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Cooperate not Compete, pt 2

When it comes to idealism of sustaining practices, the scale tips away from competition and towards cooperation. How do you implement this? Ideals by themselves don't go far in this world, they have to be applied. Like I said in part 1, this concept is a daily internal struggle for me. My mind keeps wanting to apply competitive strategies. I've been conditioned... we all have been.

As far back as I can remember, as far back in history I have read, the best gets the most. The smartest student gets the praise, the most charming performer gets all the acclaim, the best businessperson gets the money, the strongest nation gets the resources. This is what drives competition, the will to excel coming from desire to achieve. If we don't have competition, will advancement stop? And what of those who aren't best? What of those who really just suck at what they do?

There is an answer I have realized, and I hear more people speak of it more and more everyday. It isn't something we have to do, but something we must think. An awareness. It's not even that difficult to grasp or explain, but the re-conditioning tends to be the hard part. We have to realize we are one with our environment.

You are here because of your parents and they because your grandparents, so on and so on. You know everything you know because somebody or something already figured it out. Everything you do changes the enviromment of everything around you, and all they do does the same for you. Really, and this may be the biggest stretch for you, you can't take full credit for anything you do or achieve. But, you can claim some credit, and some responsibility, for everything that happens outside of you. That is heavy, if you stop and think about it.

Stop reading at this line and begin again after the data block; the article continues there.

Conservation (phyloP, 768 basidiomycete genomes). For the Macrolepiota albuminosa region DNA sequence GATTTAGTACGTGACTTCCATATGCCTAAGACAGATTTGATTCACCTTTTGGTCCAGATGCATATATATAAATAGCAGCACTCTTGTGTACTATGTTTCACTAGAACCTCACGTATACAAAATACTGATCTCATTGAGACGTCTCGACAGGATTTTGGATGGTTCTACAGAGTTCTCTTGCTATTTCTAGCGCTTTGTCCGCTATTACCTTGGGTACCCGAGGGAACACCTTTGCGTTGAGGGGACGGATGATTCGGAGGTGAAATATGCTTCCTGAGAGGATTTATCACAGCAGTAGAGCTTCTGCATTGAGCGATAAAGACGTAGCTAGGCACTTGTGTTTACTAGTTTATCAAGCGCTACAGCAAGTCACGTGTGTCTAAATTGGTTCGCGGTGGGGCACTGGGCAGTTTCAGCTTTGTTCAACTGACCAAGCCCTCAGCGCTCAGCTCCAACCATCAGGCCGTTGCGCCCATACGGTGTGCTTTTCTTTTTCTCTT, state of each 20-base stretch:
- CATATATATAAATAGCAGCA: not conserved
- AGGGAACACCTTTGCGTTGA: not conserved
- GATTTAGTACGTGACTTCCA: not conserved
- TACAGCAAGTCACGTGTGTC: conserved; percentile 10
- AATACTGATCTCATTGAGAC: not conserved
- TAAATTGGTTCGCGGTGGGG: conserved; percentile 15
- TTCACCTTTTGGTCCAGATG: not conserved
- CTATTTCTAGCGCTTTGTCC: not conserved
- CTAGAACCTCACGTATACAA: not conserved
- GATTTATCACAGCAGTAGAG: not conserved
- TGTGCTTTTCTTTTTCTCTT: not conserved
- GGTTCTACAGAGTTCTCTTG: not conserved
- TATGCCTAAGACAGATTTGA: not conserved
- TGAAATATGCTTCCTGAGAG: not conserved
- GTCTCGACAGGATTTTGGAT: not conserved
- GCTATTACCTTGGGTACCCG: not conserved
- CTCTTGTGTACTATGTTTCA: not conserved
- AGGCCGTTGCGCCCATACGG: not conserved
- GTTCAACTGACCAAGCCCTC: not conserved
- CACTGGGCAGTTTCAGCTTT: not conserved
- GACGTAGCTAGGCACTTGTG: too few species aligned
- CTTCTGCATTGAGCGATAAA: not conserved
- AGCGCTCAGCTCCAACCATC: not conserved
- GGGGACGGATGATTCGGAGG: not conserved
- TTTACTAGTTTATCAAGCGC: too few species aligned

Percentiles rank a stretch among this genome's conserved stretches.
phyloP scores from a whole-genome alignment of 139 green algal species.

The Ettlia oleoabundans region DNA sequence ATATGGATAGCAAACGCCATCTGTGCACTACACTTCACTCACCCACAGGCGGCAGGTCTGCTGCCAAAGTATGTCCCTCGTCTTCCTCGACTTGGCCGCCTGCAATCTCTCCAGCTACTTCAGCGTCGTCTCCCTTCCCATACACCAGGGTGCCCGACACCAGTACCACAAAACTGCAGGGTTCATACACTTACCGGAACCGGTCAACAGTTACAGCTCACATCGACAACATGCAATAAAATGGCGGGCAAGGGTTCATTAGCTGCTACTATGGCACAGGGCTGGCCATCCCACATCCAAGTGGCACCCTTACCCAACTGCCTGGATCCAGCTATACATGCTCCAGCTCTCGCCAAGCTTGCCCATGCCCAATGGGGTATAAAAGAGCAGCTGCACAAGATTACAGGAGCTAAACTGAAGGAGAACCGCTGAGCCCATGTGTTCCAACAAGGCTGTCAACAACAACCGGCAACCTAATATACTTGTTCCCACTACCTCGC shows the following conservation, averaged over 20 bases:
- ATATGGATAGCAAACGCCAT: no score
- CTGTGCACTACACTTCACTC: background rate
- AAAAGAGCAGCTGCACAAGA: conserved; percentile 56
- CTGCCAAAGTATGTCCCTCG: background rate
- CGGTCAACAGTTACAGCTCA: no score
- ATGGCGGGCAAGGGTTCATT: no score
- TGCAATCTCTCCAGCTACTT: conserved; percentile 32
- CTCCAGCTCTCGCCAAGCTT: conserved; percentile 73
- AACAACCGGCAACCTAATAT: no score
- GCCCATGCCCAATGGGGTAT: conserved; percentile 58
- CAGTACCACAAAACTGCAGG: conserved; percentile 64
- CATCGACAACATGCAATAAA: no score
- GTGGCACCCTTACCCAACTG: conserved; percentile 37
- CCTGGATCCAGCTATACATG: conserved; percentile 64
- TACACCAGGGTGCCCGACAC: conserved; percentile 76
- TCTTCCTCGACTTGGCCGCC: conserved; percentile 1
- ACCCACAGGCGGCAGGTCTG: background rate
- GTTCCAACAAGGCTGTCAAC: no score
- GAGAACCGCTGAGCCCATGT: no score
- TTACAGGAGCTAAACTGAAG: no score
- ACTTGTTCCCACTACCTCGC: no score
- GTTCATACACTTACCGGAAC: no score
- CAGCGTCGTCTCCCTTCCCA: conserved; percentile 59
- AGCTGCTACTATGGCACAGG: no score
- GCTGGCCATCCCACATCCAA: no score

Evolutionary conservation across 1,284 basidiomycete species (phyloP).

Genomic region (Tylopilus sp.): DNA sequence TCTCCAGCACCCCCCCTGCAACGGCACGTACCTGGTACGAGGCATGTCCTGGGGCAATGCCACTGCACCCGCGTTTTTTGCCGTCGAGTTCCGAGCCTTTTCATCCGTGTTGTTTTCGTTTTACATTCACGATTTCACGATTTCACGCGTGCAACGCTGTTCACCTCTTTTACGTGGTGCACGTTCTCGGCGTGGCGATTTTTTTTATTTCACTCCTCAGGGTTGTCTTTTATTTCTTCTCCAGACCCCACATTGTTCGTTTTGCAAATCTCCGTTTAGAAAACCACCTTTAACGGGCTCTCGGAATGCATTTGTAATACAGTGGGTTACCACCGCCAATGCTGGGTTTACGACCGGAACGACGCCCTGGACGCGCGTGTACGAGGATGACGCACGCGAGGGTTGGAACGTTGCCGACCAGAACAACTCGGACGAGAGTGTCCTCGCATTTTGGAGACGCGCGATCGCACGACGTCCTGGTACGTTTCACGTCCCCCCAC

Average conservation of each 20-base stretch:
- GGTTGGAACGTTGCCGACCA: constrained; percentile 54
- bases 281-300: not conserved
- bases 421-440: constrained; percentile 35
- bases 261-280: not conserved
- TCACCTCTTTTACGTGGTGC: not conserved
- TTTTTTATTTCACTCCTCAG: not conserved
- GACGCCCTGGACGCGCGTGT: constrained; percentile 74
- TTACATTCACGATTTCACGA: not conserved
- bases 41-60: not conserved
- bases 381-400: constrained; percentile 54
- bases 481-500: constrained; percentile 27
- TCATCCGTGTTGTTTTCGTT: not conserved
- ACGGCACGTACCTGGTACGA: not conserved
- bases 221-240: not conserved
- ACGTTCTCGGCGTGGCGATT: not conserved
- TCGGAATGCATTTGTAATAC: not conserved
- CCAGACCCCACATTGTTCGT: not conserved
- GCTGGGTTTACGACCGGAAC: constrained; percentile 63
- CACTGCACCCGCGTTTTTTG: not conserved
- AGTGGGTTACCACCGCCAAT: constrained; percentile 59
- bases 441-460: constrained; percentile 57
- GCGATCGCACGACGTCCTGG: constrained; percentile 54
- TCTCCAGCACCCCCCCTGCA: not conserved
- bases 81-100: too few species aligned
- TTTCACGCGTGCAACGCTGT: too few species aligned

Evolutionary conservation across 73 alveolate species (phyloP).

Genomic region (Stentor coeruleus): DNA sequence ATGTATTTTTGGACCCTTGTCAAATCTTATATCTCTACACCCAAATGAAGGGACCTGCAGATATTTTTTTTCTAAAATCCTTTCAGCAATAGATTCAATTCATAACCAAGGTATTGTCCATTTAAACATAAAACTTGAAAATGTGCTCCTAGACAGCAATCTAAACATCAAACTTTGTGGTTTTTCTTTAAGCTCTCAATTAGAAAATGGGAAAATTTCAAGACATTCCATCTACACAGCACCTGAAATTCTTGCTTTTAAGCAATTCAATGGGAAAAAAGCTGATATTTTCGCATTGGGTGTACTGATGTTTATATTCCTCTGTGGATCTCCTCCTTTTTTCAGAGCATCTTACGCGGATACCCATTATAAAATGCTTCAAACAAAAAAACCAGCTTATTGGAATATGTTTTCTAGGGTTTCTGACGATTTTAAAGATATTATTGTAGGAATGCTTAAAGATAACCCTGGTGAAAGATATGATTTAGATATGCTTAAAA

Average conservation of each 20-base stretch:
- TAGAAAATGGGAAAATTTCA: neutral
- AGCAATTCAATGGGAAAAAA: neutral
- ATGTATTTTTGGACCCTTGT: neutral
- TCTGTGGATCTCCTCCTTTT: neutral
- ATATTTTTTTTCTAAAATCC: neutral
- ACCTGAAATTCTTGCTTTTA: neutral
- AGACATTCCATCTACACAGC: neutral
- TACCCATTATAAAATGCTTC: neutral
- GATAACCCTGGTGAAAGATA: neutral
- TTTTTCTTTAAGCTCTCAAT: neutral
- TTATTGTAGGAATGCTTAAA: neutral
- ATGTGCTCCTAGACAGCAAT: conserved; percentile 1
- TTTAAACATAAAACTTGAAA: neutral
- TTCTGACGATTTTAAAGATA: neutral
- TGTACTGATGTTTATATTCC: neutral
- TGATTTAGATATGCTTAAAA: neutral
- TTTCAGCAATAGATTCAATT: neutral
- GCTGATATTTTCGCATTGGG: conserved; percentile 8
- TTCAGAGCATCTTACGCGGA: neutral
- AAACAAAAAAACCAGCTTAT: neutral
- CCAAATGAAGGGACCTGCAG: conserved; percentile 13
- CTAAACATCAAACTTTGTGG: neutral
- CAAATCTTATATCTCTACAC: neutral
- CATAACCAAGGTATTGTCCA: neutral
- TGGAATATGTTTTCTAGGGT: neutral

This awareness provides answers those questions I posed.

These things are not completely lost from humanity, and that gives me hope. We still have groups, teams, and families, but the competition mindset is interwoven in them. The difficulty comes from re-conditioning, from re-learning. I have found that it's like anything, riding a bike for example. Master it with training wheels, then take them off. The inevitable falls will hurt, just the same as the feelings of falling back into the competitive "me first" attitude. Eventually, practice makes perfect and you can do ramp jumps and wheelies before long.

Each from their own ability.

For each one's need

-Charles Eisenstein

In part three of this blog, I will explore some of the pitfalls that seem to have emerged from a misunderstanding of how to apply the transition from competitive to cooperative mentalities.

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